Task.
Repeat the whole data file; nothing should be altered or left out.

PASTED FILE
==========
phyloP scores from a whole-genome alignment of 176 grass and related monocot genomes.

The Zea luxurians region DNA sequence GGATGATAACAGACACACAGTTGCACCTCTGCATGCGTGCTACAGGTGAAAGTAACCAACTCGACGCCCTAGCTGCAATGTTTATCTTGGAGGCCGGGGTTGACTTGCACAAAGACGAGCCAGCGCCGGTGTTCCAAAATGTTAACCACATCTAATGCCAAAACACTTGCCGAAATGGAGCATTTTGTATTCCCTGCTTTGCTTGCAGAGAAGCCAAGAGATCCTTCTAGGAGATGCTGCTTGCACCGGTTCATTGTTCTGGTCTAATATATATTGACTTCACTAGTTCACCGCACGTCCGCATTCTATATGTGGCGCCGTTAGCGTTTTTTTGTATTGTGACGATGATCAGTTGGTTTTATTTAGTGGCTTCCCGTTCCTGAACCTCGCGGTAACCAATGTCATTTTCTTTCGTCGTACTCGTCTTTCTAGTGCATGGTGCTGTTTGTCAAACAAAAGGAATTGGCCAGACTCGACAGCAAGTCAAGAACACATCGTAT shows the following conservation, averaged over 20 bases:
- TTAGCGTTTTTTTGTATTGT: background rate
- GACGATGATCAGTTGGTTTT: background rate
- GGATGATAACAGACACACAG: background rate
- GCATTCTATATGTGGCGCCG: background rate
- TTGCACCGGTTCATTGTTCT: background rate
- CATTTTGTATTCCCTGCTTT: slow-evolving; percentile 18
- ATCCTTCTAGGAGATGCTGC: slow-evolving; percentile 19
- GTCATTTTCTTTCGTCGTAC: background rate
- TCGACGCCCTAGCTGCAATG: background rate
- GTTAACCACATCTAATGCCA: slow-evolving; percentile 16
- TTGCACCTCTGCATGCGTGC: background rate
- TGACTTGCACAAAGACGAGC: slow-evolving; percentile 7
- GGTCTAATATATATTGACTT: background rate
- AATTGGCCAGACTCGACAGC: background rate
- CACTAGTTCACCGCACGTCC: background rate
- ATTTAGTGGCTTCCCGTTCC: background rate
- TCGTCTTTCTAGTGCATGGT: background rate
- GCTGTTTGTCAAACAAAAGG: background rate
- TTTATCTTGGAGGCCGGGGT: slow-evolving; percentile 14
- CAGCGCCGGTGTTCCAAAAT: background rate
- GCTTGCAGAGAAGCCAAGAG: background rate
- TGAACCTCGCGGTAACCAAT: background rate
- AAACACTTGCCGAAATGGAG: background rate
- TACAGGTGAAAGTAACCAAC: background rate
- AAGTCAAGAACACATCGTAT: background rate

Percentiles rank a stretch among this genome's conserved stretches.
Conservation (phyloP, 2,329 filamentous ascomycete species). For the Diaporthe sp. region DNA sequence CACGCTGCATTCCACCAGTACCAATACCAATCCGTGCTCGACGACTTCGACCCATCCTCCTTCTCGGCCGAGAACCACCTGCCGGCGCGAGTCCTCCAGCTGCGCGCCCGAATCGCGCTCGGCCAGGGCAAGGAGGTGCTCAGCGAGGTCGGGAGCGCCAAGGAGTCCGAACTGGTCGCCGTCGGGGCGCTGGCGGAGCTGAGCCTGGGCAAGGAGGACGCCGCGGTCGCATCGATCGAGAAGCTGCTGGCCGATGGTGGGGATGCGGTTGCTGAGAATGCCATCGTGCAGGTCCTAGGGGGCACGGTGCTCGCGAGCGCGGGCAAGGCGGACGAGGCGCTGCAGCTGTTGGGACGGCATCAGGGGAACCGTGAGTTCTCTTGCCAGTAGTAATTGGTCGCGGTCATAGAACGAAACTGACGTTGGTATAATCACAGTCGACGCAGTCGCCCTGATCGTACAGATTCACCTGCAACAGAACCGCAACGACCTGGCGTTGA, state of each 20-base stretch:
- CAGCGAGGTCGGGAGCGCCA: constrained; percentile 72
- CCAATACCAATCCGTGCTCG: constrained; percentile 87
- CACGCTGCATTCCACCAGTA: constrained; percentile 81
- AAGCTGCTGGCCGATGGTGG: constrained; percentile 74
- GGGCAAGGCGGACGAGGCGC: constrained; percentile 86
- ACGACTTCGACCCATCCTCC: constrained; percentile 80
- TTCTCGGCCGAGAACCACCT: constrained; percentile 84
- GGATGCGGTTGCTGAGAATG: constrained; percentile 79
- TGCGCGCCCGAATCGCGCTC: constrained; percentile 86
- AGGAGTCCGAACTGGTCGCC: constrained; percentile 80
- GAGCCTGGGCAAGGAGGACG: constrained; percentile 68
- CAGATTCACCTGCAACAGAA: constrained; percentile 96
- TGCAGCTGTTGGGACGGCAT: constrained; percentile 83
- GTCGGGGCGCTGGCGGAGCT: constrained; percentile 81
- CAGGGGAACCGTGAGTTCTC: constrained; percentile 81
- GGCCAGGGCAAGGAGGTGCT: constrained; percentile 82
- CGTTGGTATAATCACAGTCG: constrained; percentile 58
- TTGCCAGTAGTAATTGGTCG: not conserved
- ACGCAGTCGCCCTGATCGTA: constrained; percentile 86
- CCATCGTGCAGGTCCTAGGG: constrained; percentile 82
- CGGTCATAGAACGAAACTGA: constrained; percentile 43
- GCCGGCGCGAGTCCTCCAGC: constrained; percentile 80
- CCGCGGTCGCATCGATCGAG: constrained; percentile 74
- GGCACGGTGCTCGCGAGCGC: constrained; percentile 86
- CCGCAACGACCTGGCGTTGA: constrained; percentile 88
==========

phyloP scores from a whole-genome alignment of 176 grass and related monocot genomes.

The Zea luxurians region DNA sequence GGATGATAACAGACACACAGTTGCACCTCTGCATGCGTGCTACAGGTGAAAGTAACCAACTCGACGCCCTAGCTGCAATGTTTATCTTGGAGGCCGGGGTTGACTTGCACAAAGACGAGCCAGCGCCGGTGTTCCAAAATGTTAACCACATCTAATGCCAAAACACTTGCCGAAATGGAGCATTTTGTATTCCCTGCTTTGCTTGCAGAGAAGCCAAGAGATCCTTCTAGGAGATGCTGCTTGCACCGGTTCATTGTTCTGGTCTAATATATATTGACTTCACTAGTTCACCGCACGTCCGCATTCTATATGTGGCGCCGTTAGCGTTTTTTTGTATTGTGACGATGATCAGTTGGTTTTATTTAGTGGCTTCCCGTTCCTGAACCTCGCGGTAACCAATGTCATTTTCTTTCGTCGTACTCGTCTTTCTAGTGCATGGTGCTGTTTGTCAAACAAAAGGAATTGGCCAGACTCGACAGCAAGTCAAGAACACATCGTAT shows the following conservation, averaged over 20 bases:
- TTAGCGTTTTTTTGTATTGT: background rate
- GACGATGATCAGTTGGTTTT: background rate
- GGATGATAACAGACACACAG: background rate
- GCATTCTATATGTGGCGCCG: background rate
- TTGCACCGGTTCATTGTTCT: background rate
- CATTTTGTATTCCCTGCTTT: slow-evolving; percentile 18
- ATCCTTCTAGGAGATGCTGC: slow-evolving; percentile 19
- GTCATTTTCTTTCGTCGTAC: background rate
- TCGACGCCCTAGCTGCAATG: background rate
- GTTAACCACATCTAATGCCA: slow-evolving; percentile 16
- TTGCACCTCTGCATGCGTGC: background rate
- TGACTTGCACAAAGACGAGC: slow-evolving; percentile 7
- GGTCTAATATATATTGACTT: background rate
- AATTGGCCAGACTCGACAGC: background rate
- CACTAGTTCACCGCACGTCC: background rate
- ATTTAGTGGCTTCCCGTTCC: background rate
- TCGTCTTTCTAGTGCATGGT: background rate
- GCTGTTTGTCAAACAAAAGG: background rate
- TTTATCTTGGAGGCCGGGGT: slow-evolving; percentile 14
- CAGCGCCGGTGTTCCAAAAT: background rate
- GCTTGCAGAGAAGCCAAGAG: background rate
- TGAACCTCGCGGTAACCAAT: background rate
- AAACACTTGCCGAAATGGAG: background rate
- TACAGGTGAAAGTAACCAAC: background rate
- AAGTCAAGAACACATCGTAT: background rate

Percentiles rank a stretch among this genome's conserved stretches.
Conservation (phyloP, 2,329 filamentous ascomycete species). For the Diaporthe sp. region DNA sequence CACGCTGCATTCCACCAGTACCAATACCAATCCGTGCTCGACGACTTCGACCCATCCTCCTTCTCGGCCGAGAACCACCTGCCGGCGCGAGTCCTCCAGCTGCGCGCCCGAATCGCGCTCGGCCAGGGCAAGGAGGTGCTCAGCGAGGTCGGGAGCGCCAAGGAGTCCGAACTGGTCGCCGTCGGGGCGCTGGCGGAGCTGAGCCTGGGCAAGGAGGACGCCGCGGTCGCATCGATCGAGAAGCTGCTGGCCGATGGTGGGGATGCGGTTGCTGAGAATGCCATCGTGCAGGTCCTAGGGGGCACGGTGCTCGCGAGCGCGGGCAAGGCGGACGAGGCGCTGCAGCTGTTGGGACGGCATCAGGGGAACCGTGAGTTCTCTTGCCAGTAGTAATTGGTCGCGGTCATAGAACGAAACTGACGTTGGTATAATCACAGTCGACGCAGTCGCCCTGATCGTACAGATTCACCTGCAACAGAACCGCAACGACCTGGCGTTGA, state of each 20-base stretch:
- CAGCGAGGTCGGGAGCGCCA: constrained; percentile 72
- CCAATACCAATCCGTGCTCG: constrained; percentile 87
- CACGCTGCATTCCACCAGTA: constrained; percentile 81
- AAGCTGCTGGCCGATGGTGG: constrained; percentile 74
- GGGCAAGGCGGACGAGGCGC: constrained; percentile 86
- ACGACTTCGACCCATCCTCC: constrained; percentile 80
- TTCTCGGCCGAGAACCACCT: constrained; percentile 84
- GGATGCGGTTGCTGAGAATG: constrained; percentile 79
- TGCGCGCCCGAATCGCGCTC: constrained; percentile 86
- AGGAGTCCGAACTGGTCGCC: constrained; percentile 80
- GAGCCTGGGCAAGGAGGACG: constrained; percentile 68
- CAGATTCACCTGCAACAGAA: constrained; percentile 96
- TGCAGCTGTTGGGACGGCAT: constrained; percentile 83
- GTCGGGGCGCTGGCGGAGCT: constrained; percentile 81
- CAGGGGAACCGTGAGTTCTC: constrained; percentile 81
- GGCCAGGGCAAGGAGGTGCT: constrained; percentile 82
- CGTTGGTATAATCACAGTCG: constrained; percentile 58
- TTGCCAGTAGTAATTGGTCG: not conserved
- ACGCAGTCGCCCTGATCGTA: constrained; percentile 86
- CCATCGTGCAGGTCCTAGGG: constrained; percentile 82
- CGGTCATAGAACGAAACTGA: constrained; percentile 43
- GCCGGCGCGAGTCCTCCAGC: constrained; percentile 80
- CCGCGGTCGCATCGATCGAG: constrained; percentile 74
- GGCACGGTGCTCGCGAGCGC: constrained; percentile 86
- CCGCAACGACCTGGCGTTGA: constrained; percentile 88